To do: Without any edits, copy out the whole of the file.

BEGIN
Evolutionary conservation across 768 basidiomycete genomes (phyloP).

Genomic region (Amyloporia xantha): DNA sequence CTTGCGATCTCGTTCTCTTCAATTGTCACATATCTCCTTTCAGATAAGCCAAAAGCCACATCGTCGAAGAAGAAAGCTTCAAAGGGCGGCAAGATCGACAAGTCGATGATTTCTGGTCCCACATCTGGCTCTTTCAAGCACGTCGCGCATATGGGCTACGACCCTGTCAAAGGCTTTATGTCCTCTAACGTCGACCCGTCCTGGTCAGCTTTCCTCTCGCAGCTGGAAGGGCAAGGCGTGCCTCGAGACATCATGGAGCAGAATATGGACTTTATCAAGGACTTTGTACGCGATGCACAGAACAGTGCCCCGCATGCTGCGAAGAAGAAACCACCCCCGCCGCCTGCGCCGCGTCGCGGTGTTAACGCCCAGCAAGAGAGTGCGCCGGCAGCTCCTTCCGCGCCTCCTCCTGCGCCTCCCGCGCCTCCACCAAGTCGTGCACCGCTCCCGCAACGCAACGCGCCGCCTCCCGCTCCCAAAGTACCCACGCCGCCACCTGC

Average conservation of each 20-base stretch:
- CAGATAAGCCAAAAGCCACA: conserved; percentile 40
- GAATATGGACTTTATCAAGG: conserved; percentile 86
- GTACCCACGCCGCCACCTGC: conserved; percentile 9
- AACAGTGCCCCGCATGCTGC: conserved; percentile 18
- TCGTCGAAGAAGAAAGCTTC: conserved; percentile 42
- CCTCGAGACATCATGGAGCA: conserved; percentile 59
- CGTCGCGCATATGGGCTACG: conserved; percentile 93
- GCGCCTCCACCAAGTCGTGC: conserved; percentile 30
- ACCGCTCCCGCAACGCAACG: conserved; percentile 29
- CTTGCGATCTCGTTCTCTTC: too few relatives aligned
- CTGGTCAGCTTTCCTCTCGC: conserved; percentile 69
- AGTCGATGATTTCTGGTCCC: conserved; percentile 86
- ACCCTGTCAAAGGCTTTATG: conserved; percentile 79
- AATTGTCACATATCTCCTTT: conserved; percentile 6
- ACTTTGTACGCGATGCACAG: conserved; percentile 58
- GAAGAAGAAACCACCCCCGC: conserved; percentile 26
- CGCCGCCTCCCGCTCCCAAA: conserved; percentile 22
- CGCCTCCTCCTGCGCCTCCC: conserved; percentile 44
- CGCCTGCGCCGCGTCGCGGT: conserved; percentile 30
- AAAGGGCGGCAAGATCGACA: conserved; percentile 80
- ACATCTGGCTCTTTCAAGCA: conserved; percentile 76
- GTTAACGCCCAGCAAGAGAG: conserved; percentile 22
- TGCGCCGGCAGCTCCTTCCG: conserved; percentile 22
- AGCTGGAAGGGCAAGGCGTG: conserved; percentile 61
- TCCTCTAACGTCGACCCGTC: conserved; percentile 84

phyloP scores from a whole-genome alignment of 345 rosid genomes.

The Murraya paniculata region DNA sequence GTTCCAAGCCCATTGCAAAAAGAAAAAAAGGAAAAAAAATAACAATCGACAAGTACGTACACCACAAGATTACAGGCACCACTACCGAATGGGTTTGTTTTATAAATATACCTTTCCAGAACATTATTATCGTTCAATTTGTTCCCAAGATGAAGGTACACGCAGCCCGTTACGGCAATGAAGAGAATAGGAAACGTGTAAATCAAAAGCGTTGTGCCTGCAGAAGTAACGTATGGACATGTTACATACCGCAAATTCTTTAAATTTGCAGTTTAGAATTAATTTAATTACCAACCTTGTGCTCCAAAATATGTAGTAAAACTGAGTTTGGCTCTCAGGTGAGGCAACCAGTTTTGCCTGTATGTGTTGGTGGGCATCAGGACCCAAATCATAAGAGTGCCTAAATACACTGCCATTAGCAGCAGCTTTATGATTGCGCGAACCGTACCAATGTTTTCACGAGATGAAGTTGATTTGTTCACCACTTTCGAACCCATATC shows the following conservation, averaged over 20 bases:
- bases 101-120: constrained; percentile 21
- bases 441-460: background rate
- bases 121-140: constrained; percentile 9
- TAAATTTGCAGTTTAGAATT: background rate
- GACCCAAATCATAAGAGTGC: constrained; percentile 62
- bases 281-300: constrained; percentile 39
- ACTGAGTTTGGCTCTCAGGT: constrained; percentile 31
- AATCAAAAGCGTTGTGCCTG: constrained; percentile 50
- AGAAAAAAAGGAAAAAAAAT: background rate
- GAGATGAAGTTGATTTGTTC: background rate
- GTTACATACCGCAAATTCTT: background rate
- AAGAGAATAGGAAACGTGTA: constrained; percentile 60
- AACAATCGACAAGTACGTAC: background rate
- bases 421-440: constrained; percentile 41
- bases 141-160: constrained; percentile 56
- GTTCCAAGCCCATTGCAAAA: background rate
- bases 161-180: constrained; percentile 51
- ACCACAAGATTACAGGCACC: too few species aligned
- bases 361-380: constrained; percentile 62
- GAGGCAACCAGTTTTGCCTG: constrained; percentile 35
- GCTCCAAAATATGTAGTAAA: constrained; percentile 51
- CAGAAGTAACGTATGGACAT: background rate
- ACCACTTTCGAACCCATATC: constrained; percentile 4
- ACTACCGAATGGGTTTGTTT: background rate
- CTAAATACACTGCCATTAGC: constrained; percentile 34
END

Evolutionary conservation across 768 basidiomycete genomes (phyloP).

Genomic region (Amyloporia xantha): DNA sequence CTTGCGATCTCGTTCTCTTCAATTGTCACATATCTCCTTTCAGATAAGCCAAAAGCCACATCGTCGAAGAAGAAAGCTTCAAAGGGCGGCAAGATCGACAAGTCGATGATTTCTGGTCCCACATCTGGCTCTTTCAAGCACGTCGCGCATATGGGCTACGACCCTGTCAAAGGCTTTATGTCCTCTAACGTCGACCCGTCCTGGTCAGCTTTCCTCTCGCAGCTGGAAGGGCAAGGCGTGCCTCGAGACATCATGGAGCAGAATATGGACTTTATCAAGGACTTTGTACGCGATGCACAGAACAGTGCCCCGCATGCTGCGAAGAAGAAACCACCCCCGCCGCCTGCGCCGCGTCGCGGTGTTAACGCCCAGCAAGAGAGTGCGCCGGCAGCTCCTTCCGCGCCTCCTCCTGCGCCTCCCGCGCCTCCACCAAGTCGTGCACCGCTCCCGCAACGCAACGCGCCGCCTCCCGCTCCCAAAGTACCCACGCCGCCACCTGC

Average conservation of each 20-base stretch:
- CAGATAAGCCAAAAGCCACA: conserved; percentile 40
- GAATATGGACTTTATCAAGG: conserved; percentile 86
- GTACCCACGCCGCCACCTGC: conserved; percentile 9
- AACAGTGCCCCGCATGCTGC: conserved; percentile 18
- TCGTCGAAGAAGAAAGCTTC: conserved; percentile 42
- CCTCGAGACATCATGGAGCA: conserved; percentile 59
- CGTCGCGCATATGGGCTACG: conserved; percentile 93
- GCGCCTCCACCAAGTCGTGC: conserved; percentile 30
- ACCGCTCCCGCAACGCAACG: conserved; percentile 29
- CTTGCGATCTCGTTCTCTTC: too few relatives aligned
- CTGGTCAGCTTTCCTCTCGC: conserved; percentile 69
- AGTCGATGATTTCTGGTCCC: conserved; percentile 86
- ACCCTGTCAAAGGCTTTATG: conserved; percentile 79
- AATTGTCACATATCTCCTTT: conserved; percentile 6
- ACTTTGTACGCGATGCACAG: conserved; percentile 58
- GAAGAAGAAACCACCCCCGC: conserved; percentile 26
- CGCCGCCTCCCGCTCCCAAA: conserved; percentile 22
- CGCCTCCTCCTGCGCCTCCC: conserved; percentile 44
- CGCCTGCGCCGCGTCGCGGT: conserved; percentile 30
- AAAGGGCGGCAAGATCGACA: conserved; percentile 80
- ACATCTGGCTCTTTCAAGCA: conserved; percentile 76
- GTTAACGCCCAGCAAGAGAG: conserved; percentile 22
- TGCGCCGGCAGCTCCTTCCG: conserved; percentile 22
- AGCTGGAAGGGCAAGGCGTG: conserved; percentile 61
- TCCTCTAACGTCGACCCGTC: conserved; percentile 84

phyloP scores from a whole-genome alignment of 345 rosid genomes.

The Murraya paniculata region DNA sequence GTTCCAAGCCCATTGCAAAAAGAAAAAAAGGAAAAAAAATAACAATCGACAAGTACGTACACCACAAGATTACAGGCACCACTACCGAATGGGTTTGTTTTATAAATATACCTTTCCAGAACATTATTATCGTTCAATTTGTTCCCAAGATGAAGGTACACGCAGCCCGTTACGGCAATGAAGAGAATAGGAAACGTGTAAATCAAAAGCGTTGTGCCTGCAGAAGTAACGTATGGACATGTTACATACCGCAAATTCTTTAAATTTGCAGTTTAGAATTAATTTAATTACCAACCTTGTGCTCCAAAATATGTAGTAAAACTGAGTTTGGCTCTCAGGTGAGGCAACCAGTTTTGCCTGTATGTGTTGGTGGGCATCAGGACCCAAATCATAAGAGTGCCTAAATACACTGCCATTAGCAGCAGCTTTATGATTGCGCGAACCGTACCAATGTTTTCACGAGATGAAGTTGATTTGTTCACCACTTTCGAACCCATATC shows the following conservation, averaged over 20 bases:
- bases 101-120: constrained; percentile 21
- bases 441-460: background rate
- bases 121-140: constrained; percentile 9
- TAAATTTGCAGTTTAGAATT: background rate
- GACCCAAATCATAAGAGTGC: constrained; percentile 62
- bases 281-300: constrained; percentile 39
- ACTGAGTTTGGCTCTCAGGT: constrained; percentile 31
- AATCAAAAGCGTTGTGCCTG: constrained; percentile 50
- AGAAAAAAAGGAAAAAAAAT: background rate
- GAGATGAAGTTGATTTGTTC: background rate
- GTTACATACCGCAAATTCTT: background rate
- AAGAGAATAGGAAACGTGTA: constrained; percentile 60
- AACAATCGACAAGTACGTAC: background rate
- bases 421-440: constrained; percentile 41
- bases 141-160: constrained; percentile 56
- GTTCCAAGCCCATTGCAAAA: background rate
- bases 161-180: constrained; percentile 51
- ACCACAAGATTACAGGCACC: too few species aligned
- bases 361-380: constrained; percentile 62
- GAGGCAACCAGTTTTGCCTG: constrained; percentile 35
- GCTCCAAAATATGTAGTAAA: constrained; percentile 51
- CAGAAGTAACGTATGGACAT: background rate
- ACCACTTTCGAACCCATATC: constrained; percentile 4
- ACTACCGAATGGGTTTGTTT: background rate
- CTAAATACACTGCCATTAGC: constrained; percentile 34